Archive for Mahindra Logan


Posted in Advertising, Brand, India with tags , , on July 2, 2008 by manuscrypts

I usually don’t pay much attention to car and bike ads, primarily because I am not their target audience, at least for now, and from a brand pov because, they will either show me ads, attitude or stunts (though i liked the most recent Pulsar ad, the music mostly šŸ˜‰ ) I really can’t blame them, they are dead if they do, and killed if they don’t.

But I recently caught the Mahindra Logan ad because I thought Kunal Kapoor wore the same clothes (in one shot) he did in the Indian Terrain print ads. :p So i watched to make sure, though I haven’t figured it out yet. And I wasn’t paying attention to the ad content, but I watched it again thanks to a very thought provoking comment on another ad from the same category (cars). That was the Tata Indigo CS ad. I had caught that earlier thanks to its manic frequency and some nice music. We’ll talk about the comment in a while.

Kunal Kapoor, in the Logan ad, wonders and questions the same rat race we are all participating in, our fear that keeps us from thinking differently, says how style can’t be achieved by showing off, and how one should think different from the herd. Mahindra Logan is more than ‘dikhava’ and apparently ‘the answer is here’. (Er, answer to what? the only question i heard was ‘why?’ ) :pĀ  That would come under the attitude + style category, but quite a ‘straight’ take.

The Indigo ad was one that a lot of working pros could identify with. It shows an employess whose boss doesn’t miss a single chance to bully him – whether its opening his cabin’s shades just as the employee is about to take a break or showing off a better pen, or a tea set, or coming to his cubicle when he’s about to call his girlfriend/wife or any of the little things, that the ad uses to tell a real and believable story. The twist is in the parking lot, where the employee takes out his absolutely different car from among the regular cars around, while his boss is caught admiring the car, and then burning with envy while he drives off. The punch line- ‘at the end of the day, style does matter’. A ‘style’ ad that is treated with humour. The punch line for me came from the wife, who pointed out that while the employee can drive home in that cool car, the next morning after he drives to work, he’ll still have to work under the same boss, and take the same crap.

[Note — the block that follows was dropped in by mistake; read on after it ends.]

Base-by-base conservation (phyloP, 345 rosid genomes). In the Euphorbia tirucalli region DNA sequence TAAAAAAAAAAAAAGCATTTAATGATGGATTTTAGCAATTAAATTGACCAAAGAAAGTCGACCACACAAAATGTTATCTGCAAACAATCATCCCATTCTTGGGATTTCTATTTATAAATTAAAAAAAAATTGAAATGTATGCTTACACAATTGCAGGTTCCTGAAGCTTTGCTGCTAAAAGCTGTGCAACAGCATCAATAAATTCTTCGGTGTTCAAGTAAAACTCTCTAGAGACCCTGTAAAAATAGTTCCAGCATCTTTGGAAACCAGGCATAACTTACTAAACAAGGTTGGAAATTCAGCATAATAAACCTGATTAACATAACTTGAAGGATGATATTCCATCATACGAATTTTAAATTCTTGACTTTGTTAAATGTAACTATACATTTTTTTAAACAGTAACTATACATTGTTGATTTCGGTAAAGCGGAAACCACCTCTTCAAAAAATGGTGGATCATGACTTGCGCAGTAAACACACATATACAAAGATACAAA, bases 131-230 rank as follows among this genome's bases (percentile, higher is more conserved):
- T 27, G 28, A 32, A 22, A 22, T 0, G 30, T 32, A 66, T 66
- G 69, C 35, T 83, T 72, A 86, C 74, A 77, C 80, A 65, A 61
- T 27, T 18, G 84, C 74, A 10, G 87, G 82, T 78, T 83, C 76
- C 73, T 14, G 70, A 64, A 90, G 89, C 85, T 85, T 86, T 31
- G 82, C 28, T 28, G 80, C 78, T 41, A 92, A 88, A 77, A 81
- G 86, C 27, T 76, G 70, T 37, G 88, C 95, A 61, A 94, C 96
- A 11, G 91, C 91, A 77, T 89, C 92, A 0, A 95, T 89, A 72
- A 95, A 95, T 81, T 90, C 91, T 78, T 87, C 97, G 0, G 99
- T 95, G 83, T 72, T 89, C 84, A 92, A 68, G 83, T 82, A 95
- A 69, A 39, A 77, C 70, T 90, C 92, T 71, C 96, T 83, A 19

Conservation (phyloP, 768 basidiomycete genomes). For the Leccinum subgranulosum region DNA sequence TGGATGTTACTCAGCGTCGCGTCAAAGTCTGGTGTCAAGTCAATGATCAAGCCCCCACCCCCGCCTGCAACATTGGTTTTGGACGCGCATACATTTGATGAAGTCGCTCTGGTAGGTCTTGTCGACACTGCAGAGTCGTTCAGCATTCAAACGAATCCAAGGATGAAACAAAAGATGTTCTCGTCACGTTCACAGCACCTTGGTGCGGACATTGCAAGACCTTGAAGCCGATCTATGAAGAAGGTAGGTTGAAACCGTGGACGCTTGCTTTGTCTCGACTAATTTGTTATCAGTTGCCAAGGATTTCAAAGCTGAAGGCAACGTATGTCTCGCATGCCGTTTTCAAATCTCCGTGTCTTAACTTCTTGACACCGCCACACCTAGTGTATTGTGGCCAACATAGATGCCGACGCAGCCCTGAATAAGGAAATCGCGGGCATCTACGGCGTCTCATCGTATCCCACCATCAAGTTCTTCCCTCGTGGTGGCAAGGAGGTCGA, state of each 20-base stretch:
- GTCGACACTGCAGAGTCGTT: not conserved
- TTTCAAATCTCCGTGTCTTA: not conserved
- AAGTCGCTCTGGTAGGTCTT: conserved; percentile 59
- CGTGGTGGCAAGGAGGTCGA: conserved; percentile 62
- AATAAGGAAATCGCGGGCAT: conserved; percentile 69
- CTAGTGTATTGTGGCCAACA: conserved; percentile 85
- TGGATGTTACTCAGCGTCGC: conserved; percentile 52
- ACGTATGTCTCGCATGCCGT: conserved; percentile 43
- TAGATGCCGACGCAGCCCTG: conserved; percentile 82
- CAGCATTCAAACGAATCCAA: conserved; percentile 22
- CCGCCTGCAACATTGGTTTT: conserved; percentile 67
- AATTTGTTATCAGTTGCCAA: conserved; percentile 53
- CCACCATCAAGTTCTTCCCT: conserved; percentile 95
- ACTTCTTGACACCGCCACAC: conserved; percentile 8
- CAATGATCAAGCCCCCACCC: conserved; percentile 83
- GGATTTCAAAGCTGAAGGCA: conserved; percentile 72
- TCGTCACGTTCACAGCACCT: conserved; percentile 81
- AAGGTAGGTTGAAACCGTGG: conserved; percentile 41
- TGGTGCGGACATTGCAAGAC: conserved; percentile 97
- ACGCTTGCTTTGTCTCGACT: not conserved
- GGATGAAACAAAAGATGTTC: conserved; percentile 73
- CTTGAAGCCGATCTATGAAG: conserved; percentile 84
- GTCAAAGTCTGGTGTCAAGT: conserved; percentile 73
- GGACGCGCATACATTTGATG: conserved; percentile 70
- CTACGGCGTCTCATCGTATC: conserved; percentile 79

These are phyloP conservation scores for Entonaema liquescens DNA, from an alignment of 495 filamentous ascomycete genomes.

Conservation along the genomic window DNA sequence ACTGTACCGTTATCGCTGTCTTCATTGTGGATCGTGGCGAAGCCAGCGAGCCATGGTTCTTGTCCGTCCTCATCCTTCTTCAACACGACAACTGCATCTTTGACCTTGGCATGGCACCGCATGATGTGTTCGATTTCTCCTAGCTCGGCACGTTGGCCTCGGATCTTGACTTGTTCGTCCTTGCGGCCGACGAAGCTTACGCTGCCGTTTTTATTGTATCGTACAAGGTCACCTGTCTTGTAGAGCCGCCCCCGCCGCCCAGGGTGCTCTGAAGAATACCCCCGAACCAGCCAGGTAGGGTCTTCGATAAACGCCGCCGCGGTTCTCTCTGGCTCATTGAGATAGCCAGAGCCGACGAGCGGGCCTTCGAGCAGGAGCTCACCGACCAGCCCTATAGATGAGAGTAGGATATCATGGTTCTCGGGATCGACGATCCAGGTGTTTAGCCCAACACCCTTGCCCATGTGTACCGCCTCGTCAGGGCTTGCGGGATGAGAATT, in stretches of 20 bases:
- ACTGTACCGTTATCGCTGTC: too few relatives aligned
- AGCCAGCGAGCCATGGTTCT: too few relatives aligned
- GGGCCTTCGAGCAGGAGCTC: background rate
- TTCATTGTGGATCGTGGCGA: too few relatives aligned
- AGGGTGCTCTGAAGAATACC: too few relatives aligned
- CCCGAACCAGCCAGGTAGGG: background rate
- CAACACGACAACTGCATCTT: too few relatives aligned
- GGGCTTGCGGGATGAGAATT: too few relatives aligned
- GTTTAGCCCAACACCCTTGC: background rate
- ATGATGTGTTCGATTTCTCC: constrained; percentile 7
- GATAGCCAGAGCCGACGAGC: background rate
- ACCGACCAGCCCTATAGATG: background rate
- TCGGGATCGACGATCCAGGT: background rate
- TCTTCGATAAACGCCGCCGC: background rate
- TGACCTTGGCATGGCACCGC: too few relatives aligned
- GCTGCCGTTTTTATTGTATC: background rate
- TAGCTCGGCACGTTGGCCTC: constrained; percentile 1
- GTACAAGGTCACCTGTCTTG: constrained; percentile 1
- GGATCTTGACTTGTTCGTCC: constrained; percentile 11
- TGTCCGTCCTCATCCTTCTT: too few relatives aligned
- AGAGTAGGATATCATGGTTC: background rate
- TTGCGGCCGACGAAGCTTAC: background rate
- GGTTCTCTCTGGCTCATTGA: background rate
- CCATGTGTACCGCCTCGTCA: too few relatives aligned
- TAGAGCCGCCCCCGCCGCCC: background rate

Now, i’m not sure if many people would think that way, but if they did, it would be very sorry for the brand, because would consumers want to be associated with the kind of servile attitude that the employee projects during most of the ad, and then relies on his car to go one up on his boss? Especially if the target audience is a no-nonsense generation that has confidence in its own abilities?

For me, the lesson was that no humour ad can be consumer-proof. There’ll always be a smart alec around who will twist your communication šŸ˜

until next time, with consumers like these, who needs competitors?